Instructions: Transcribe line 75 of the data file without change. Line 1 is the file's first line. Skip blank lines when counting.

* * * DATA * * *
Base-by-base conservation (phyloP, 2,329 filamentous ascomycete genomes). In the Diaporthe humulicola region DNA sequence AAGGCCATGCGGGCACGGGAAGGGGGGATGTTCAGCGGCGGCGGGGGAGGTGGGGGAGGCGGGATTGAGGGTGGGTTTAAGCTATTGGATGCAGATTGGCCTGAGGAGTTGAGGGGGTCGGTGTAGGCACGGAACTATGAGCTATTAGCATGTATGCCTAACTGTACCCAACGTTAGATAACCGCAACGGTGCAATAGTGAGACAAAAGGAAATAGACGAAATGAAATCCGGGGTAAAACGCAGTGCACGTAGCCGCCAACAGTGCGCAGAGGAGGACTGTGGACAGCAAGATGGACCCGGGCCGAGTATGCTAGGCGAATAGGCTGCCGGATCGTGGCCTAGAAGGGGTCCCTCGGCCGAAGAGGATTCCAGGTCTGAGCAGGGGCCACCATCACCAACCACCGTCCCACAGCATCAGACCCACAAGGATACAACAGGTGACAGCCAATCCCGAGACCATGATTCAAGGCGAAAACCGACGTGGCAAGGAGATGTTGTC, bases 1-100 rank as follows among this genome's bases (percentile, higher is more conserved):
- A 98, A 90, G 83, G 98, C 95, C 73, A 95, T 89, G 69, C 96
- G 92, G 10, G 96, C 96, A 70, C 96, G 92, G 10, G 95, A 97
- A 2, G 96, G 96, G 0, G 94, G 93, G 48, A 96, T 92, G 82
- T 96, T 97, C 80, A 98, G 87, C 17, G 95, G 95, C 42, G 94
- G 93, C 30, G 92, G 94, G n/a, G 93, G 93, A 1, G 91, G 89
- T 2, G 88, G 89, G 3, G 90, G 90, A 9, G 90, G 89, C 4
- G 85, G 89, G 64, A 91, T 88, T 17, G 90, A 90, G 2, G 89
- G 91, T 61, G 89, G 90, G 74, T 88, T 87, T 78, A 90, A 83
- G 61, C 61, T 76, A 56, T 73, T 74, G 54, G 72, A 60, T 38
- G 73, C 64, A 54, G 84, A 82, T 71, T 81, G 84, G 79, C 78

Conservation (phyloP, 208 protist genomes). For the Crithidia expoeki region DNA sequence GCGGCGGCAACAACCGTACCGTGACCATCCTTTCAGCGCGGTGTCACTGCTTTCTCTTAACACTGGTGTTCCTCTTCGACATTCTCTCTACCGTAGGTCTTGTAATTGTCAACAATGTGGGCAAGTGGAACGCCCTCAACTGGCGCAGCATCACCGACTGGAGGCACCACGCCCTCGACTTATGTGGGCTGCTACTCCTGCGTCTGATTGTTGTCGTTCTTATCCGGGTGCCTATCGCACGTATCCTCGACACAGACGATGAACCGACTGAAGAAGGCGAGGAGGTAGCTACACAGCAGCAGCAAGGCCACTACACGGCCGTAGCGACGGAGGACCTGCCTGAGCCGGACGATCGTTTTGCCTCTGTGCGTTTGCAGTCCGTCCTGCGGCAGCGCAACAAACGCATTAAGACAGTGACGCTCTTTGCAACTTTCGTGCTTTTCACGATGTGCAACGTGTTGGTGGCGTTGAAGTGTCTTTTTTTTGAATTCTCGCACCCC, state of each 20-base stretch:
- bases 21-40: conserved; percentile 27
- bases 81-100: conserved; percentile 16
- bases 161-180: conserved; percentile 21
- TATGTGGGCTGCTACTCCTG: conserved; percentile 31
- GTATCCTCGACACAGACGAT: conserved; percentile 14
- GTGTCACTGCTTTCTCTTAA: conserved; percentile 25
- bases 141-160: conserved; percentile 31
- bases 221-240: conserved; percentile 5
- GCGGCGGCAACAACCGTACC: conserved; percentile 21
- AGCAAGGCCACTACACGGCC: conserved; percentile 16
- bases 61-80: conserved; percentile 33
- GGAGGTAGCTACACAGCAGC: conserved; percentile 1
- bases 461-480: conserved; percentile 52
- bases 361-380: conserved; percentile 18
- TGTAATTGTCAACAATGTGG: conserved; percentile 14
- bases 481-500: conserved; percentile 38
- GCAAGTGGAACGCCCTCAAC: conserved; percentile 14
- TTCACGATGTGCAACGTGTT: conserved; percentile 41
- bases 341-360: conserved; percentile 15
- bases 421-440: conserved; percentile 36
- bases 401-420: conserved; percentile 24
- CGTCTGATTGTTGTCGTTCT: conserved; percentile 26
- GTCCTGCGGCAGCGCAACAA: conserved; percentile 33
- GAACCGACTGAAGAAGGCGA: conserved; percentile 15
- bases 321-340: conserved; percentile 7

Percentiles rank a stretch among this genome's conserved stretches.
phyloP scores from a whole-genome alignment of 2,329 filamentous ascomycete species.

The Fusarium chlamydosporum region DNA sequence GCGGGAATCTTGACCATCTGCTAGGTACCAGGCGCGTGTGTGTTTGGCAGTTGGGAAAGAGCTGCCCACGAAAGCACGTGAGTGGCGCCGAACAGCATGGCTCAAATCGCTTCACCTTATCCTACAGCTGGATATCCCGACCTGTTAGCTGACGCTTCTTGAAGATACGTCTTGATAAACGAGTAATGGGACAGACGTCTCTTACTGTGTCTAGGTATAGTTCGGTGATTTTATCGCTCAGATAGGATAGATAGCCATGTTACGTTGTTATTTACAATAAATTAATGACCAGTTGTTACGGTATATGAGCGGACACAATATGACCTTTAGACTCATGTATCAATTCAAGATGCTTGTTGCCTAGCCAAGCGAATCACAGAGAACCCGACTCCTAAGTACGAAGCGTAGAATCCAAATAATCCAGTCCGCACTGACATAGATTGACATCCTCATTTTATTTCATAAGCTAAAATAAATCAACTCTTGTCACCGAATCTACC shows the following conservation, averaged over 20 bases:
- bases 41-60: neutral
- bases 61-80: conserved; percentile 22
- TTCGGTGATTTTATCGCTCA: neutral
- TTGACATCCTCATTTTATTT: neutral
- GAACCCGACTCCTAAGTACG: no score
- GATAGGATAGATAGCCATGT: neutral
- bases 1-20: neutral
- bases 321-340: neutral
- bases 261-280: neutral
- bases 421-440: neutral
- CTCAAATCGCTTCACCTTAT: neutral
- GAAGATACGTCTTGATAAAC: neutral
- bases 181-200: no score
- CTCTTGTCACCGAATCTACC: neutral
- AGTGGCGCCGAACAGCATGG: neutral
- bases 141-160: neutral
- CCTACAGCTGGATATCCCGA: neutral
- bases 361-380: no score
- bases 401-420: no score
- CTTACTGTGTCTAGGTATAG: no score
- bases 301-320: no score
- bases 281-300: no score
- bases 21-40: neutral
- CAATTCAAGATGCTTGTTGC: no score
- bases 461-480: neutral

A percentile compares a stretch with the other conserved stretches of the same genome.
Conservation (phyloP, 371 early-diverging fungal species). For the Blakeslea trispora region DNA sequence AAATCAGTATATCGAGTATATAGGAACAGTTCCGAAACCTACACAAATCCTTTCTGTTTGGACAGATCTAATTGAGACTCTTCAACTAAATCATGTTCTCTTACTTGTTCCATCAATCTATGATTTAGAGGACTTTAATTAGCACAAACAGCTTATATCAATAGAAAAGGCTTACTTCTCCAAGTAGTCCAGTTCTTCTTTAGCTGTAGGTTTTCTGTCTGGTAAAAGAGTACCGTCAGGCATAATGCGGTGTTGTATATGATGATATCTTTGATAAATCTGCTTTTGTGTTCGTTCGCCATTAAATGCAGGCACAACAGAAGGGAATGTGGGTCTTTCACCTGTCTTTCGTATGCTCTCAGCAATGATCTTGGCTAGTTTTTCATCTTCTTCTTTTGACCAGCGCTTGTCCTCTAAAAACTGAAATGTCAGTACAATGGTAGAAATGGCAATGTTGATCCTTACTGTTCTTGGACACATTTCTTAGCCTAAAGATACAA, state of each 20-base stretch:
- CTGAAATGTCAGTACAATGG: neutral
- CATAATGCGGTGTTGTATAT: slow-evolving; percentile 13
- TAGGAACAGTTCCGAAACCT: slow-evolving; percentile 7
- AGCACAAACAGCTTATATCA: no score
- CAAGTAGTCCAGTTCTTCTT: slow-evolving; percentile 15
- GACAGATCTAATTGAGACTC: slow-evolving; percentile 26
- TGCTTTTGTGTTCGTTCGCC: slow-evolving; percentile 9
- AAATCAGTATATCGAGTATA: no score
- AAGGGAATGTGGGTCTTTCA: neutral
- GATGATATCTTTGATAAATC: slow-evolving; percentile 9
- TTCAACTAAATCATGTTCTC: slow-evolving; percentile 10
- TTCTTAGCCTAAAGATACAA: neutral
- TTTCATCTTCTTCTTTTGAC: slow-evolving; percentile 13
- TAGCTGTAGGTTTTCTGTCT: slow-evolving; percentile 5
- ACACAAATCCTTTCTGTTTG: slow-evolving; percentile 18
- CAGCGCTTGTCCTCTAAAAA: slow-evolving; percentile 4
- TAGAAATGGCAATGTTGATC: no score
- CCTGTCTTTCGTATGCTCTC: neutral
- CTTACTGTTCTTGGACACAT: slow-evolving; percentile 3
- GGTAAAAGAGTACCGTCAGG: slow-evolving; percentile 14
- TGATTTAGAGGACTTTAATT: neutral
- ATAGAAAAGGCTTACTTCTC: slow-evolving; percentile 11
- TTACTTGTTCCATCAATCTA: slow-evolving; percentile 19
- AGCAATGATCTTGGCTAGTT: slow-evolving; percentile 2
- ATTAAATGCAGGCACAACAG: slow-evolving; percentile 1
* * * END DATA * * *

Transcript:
- AAATCAGTATATCGAGTATA: no score